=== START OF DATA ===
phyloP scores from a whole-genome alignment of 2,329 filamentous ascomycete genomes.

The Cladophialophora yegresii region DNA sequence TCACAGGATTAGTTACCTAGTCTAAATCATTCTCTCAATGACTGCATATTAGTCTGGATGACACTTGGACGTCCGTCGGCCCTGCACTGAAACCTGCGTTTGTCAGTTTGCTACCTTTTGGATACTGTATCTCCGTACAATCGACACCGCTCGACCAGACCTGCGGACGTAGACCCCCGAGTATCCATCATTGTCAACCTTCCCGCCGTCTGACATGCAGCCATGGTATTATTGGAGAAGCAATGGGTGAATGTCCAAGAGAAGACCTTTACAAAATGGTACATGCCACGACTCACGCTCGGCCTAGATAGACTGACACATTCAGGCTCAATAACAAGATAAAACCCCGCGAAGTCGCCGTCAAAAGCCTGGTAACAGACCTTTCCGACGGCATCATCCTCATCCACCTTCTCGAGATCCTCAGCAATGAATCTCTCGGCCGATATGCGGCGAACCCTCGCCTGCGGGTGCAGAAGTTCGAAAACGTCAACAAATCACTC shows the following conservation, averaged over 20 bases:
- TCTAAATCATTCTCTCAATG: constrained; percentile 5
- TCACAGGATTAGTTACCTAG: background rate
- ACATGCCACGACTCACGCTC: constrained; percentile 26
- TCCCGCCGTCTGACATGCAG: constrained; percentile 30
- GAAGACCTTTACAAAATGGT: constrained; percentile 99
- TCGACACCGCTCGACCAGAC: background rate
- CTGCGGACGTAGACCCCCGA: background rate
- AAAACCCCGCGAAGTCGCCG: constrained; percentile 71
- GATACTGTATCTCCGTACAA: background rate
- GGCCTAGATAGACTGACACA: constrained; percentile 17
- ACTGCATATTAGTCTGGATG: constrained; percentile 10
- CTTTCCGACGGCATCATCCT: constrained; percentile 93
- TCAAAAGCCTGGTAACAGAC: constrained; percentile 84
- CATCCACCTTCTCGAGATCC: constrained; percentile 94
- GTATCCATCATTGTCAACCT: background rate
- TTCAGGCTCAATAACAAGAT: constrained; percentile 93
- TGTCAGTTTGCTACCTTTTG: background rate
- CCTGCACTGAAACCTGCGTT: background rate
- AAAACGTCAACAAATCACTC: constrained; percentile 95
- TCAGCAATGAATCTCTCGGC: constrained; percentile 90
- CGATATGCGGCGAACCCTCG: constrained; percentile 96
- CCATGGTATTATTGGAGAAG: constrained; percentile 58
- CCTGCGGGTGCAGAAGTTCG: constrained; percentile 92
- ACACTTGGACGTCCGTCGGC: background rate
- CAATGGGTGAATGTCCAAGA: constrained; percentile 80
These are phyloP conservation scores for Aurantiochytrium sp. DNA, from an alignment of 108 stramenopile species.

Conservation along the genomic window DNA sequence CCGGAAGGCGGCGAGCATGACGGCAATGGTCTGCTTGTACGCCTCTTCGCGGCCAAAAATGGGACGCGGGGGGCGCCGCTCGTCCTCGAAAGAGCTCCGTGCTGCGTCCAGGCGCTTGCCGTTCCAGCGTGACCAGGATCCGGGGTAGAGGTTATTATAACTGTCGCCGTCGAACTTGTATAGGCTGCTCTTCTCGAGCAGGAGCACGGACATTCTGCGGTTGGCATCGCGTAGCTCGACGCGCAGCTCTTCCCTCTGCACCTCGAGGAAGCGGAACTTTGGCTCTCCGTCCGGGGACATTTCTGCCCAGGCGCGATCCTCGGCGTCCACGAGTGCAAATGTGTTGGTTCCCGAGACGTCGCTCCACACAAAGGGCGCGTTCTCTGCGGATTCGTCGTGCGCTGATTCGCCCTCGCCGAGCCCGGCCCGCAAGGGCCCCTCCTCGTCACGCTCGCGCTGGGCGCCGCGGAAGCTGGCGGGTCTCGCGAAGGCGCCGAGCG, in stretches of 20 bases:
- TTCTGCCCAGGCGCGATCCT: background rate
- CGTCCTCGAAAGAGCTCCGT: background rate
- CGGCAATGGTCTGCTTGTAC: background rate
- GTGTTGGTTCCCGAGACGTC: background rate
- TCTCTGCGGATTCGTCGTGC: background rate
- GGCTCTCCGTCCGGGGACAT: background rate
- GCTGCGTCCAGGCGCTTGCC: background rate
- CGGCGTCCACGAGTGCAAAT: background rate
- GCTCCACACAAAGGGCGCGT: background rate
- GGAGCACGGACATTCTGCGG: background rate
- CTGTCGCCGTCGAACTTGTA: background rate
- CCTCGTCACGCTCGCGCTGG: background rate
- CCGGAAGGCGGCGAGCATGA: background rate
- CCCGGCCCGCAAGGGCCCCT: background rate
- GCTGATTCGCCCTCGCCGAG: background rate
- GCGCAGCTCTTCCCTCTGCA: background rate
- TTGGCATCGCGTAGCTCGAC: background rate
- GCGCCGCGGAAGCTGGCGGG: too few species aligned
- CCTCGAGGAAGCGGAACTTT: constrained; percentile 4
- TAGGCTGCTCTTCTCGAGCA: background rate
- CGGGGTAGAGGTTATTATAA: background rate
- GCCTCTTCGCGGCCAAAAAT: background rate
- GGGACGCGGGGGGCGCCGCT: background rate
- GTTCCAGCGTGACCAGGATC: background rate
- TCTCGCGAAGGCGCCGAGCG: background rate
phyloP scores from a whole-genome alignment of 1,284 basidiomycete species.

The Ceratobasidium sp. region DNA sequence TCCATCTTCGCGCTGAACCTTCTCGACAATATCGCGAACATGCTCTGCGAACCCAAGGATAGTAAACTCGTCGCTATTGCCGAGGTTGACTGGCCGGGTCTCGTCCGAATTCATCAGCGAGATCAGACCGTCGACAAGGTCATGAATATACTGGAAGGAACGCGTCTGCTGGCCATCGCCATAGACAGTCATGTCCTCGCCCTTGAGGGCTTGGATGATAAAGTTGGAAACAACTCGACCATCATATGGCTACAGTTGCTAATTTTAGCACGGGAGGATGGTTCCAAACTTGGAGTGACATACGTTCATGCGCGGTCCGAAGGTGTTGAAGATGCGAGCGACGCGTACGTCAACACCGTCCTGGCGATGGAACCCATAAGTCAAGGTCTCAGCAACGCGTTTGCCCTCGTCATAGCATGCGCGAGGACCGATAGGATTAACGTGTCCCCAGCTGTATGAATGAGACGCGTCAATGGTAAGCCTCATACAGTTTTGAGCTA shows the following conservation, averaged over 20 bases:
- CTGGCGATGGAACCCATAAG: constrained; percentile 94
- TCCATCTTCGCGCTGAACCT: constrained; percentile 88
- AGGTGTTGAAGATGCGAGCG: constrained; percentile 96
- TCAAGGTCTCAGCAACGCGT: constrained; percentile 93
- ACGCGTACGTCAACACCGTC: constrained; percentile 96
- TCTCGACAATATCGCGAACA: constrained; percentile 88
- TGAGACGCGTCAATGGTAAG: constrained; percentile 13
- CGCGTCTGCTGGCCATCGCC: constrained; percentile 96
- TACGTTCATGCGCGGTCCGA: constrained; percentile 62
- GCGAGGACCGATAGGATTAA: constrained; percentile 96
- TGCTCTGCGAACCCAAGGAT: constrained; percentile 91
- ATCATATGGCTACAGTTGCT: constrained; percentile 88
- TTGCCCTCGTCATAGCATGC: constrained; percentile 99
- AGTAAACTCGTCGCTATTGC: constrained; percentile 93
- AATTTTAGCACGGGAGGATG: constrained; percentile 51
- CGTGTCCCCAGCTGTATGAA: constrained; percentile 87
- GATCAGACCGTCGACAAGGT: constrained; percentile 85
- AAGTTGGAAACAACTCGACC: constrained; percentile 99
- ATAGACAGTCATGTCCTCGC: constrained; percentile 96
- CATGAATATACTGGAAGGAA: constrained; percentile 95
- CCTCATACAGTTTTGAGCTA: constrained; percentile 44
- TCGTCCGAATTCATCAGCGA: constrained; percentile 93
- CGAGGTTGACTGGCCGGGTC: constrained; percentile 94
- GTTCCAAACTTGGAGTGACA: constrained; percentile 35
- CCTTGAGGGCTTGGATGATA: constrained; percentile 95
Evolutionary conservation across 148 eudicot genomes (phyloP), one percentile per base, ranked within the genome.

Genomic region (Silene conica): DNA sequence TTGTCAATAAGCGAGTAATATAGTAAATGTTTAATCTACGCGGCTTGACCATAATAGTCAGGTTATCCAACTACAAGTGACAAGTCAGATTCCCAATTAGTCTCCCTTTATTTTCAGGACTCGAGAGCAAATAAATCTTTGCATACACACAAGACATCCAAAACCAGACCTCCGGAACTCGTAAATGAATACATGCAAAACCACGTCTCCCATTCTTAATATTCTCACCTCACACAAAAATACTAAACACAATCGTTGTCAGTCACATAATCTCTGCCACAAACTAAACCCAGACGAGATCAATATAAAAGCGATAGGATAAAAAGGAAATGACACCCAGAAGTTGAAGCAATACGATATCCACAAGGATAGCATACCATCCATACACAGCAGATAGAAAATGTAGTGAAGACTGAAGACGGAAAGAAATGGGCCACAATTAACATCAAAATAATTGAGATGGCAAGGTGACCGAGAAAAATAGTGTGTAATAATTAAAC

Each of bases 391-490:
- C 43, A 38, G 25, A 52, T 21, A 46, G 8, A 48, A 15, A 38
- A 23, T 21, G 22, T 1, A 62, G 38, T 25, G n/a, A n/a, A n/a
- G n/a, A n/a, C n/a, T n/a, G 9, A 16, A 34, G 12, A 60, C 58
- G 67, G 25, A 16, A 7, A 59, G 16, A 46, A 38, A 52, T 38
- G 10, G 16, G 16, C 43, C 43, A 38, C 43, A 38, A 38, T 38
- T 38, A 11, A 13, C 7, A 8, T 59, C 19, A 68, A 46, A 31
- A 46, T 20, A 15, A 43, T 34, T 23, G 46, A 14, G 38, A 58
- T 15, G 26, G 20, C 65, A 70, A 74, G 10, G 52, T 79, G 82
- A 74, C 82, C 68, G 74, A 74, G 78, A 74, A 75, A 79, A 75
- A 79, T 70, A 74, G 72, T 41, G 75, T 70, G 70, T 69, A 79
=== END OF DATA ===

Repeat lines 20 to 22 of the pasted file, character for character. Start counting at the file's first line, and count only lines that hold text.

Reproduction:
- CCTGCACTGAAACCTGCGTT: background rate
- AAAACGTCAACAAATCACTC: constrained; percentile 95
- TCAGCAATGAATCTCTCGGC: constrained; percentile 90